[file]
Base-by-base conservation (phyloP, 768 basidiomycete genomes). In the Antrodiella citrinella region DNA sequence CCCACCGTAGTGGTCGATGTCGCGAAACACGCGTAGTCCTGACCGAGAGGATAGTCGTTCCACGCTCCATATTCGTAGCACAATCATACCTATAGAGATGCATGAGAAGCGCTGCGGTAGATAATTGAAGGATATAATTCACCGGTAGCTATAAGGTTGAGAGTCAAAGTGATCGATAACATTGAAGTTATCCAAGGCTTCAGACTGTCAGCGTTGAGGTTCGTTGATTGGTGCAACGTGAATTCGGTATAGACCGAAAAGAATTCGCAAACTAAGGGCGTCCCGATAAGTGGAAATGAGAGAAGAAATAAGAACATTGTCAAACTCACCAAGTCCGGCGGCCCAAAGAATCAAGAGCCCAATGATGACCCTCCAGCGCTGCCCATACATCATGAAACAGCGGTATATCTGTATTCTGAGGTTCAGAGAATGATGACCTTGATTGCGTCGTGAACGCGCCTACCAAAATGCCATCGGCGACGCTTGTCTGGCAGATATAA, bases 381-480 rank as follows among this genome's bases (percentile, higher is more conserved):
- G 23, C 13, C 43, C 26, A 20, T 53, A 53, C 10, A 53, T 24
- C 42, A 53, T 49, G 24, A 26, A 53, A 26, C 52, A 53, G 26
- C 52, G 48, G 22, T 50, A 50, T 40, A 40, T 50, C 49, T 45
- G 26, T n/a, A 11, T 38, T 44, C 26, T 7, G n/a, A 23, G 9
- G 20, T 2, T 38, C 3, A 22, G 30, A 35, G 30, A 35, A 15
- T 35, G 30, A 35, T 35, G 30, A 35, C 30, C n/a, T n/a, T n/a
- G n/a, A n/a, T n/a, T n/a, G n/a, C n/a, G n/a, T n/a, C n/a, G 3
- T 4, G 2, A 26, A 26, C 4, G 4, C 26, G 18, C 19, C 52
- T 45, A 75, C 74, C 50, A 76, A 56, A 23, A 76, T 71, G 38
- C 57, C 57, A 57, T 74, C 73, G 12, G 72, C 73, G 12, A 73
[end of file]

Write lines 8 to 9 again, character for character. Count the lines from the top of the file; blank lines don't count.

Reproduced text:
- G n/a, A n/a, T n/a, T n/a, G n/a, C n/a, G n/a, T n/a, C n/a, G 3
- T 4, G 2, A 26, A 26, C 4, G 4, C 26, G 18, C 19, C 52